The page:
|Photo by Mary Keim.|
Blue-eyed grass (Sisyrinchium angustifolium)
Click on terms for botanical definitions.
Blue-eyed grass is an evergreen, clump-forming perennial wildflower. Its dainty star-shaped flowers and are born atop flat, grasslike stems. Tepals may be blue, purple or lavender and darken as they near the center of the flower, which is bright yellow. They have obvious venation, are tipped with sharp points, and arch back toward the stem as the flower opens. Leaves are long, linear and basal. Seeds develop in capsules that wrinkle and turn dark brown as they mature. The grasslike appearance of both stems and leaves give this plant its common name. However, it is in no way related to the grass family.
Blue-eyed grass typically blooms in spring. It occurs naturally in moist hammocks, bogs, and along riverbanks and moist roadsides.
There are several species of Sisyrinchium native to Florida, but only S. angustifoloium is available for the home landscape.
| Blue-eyed grass along Suncoast Parkway in Hernando County.|
Photo by Jeff Norcini.
Native range: Throughout Florida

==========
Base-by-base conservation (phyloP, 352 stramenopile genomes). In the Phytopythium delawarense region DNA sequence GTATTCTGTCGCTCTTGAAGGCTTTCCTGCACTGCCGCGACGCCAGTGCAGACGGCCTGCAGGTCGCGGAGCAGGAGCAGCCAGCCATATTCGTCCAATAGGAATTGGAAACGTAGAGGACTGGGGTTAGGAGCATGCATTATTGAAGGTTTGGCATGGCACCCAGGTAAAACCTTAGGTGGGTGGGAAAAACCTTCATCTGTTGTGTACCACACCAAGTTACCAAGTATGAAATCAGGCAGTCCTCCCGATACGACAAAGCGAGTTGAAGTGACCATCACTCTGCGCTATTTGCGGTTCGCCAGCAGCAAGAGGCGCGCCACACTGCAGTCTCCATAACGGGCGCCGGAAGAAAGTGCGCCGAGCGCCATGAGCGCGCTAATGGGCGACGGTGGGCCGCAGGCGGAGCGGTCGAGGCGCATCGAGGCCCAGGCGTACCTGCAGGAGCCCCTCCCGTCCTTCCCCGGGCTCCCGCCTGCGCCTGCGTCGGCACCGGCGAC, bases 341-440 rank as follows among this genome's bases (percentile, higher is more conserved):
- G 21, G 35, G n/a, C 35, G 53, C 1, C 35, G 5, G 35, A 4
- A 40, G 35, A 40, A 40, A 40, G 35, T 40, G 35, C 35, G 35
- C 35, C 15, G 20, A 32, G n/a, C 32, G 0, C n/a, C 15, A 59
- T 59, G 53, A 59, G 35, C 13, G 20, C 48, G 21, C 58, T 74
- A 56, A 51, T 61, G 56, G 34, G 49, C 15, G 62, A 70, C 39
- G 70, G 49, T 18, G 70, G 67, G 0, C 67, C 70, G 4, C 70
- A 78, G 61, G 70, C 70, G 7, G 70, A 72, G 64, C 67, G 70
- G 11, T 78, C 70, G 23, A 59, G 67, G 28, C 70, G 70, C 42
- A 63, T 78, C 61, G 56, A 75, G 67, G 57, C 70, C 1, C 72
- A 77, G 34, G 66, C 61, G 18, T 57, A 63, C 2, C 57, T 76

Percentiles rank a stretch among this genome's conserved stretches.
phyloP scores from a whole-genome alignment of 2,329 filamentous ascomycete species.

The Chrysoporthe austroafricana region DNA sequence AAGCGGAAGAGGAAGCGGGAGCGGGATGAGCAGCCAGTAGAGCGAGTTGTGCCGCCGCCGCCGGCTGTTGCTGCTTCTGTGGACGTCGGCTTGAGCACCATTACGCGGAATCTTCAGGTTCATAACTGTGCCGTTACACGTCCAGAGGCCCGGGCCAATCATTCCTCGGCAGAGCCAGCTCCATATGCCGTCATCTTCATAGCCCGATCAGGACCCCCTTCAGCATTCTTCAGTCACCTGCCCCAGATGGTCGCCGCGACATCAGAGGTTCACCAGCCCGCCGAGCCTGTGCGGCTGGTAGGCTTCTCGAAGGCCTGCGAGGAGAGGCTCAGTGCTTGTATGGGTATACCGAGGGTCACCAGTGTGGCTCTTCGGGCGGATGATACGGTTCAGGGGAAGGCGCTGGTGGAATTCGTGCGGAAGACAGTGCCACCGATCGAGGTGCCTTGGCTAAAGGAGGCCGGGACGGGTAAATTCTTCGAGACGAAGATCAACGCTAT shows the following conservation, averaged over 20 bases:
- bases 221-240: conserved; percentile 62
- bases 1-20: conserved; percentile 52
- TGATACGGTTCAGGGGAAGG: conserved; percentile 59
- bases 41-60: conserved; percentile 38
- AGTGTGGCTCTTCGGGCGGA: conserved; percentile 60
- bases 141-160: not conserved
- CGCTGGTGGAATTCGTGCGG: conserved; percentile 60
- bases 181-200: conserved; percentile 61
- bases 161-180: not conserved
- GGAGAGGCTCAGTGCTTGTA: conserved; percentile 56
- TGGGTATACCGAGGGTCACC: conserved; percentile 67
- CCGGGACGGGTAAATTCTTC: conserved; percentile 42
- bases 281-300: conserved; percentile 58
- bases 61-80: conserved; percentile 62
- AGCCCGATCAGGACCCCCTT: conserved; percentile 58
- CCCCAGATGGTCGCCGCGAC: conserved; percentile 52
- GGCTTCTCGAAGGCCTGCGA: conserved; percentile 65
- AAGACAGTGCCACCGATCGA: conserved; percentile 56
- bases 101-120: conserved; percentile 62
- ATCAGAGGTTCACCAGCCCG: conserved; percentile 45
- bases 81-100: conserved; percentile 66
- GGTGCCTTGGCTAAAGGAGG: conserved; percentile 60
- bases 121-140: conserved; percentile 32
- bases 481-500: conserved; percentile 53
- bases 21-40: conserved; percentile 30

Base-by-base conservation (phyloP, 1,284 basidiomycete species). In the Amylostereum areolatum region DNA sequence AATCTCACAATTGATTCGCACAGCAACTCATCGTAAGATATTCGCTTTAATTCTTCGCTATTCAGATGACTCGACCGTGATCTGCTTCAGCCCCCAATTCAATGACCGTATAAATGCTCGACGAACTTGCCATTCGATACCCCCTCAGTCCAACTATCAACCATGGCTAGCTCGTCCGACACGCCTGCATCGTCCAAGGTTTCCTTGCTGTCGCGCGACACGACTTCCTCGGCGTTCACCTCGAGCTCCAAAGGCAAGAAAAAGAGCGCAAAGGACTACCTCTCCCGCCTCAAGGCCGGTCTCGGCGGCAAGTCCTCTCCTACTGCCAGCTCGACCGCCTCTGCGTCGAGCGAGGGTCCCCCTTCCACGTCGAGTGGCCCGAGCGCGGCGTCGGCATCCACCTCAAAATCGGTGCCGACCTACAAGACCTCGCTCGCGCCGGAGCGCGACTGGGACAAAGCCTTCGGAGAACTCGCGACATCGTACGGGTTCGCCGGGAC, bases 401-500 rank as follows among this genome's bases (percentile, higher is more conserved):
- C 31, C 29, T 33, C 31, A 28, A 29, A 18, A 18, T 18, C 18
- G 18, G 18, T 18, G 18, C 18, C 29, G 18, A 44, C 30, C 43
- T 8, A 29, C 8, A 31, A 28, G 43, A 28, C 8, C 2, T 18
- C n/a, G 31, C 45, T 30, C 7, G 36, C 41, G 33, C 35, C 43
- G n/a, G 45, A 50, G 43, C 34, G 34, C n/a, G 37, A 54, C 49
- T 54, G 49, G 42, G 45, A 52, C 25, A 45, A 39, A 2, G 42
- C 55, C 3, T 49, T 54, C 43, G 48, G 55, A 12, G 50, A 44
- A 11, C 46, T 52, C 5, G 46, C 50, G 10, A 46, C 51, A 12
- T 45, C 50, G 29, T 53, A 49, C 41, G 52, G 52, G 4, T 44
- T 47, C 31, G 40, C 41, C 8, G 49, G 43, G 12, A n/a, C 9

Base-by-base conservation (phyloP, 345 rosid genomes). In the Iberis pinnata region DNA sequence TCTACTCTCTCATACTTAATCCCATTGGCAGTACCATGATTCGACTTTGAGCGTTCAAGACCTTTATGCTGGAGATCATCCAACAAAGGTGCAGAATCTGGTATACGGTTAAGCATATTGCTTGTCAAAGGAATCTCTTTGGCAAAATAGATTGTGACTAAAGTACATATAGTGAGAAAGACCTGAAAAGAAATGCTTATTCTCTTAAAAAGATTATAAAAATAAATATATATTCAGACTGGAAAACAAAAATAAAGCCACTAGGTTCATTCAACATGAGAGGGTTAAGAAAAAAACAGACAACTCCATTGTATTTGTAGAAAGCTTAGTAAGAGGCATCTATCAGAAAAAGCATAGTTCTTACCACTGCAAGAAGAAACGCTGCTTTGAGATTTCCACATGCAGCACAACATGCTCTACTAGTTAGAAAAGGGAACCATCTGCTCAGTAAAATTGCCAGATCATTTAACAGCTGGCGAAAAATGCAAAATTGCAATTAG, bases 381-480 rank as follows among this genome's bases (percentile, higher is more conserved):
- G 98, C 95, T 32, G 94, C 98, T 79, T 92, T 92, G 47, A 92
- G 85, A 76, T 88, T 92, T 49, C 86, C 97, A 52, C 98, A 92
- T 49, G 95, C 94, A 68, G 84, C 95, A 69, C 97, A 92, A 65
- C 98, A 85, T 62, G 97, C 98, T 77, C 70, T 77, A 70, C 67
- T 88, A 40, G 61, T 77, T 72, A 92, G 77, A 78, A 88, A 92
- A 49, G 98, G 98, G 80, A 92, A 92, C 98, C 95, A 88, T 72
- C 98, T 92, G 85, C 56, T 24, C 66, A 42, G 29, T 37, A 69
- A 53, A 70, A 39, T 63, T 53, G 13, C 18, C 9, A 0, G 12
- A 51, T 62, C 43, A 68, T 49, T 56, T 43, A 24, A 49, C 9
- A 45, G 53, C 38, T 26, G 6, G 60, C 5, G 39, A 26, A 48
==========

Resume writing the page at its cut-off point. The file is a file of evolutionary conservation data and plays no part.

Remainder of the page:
Soil: Moist to moderately dry, sandy to loamy soils
Exposure: Full sun
Growth habit: 6-12” tall
Propagation: Seed, division
Garden tips: Blue-eyed grass’ low profile makes it an excellent groundcover choice. It is fairly adaptable to conditions of drought and partial shade, but planting in full sun and moist soil will result in denser foliage and more flowers. It is a prolific self-seeder provided there are multiple plants; solitary plants typically don’t produce viable seed. It will also spread by underground rhizomes. Blue-eyed grass does not transplant well in full summer heat, so plants should be installed in fall or winter to insure that they are well established before summer.
Blue-eyed grass plants are often available from nurseries that specialize in Florida native plants. Visit www.plantrealflorida.org to find a nursery in your area.
To see where blue-eyed grass occurs naturally, visit florida.plantatlas.usf.edu.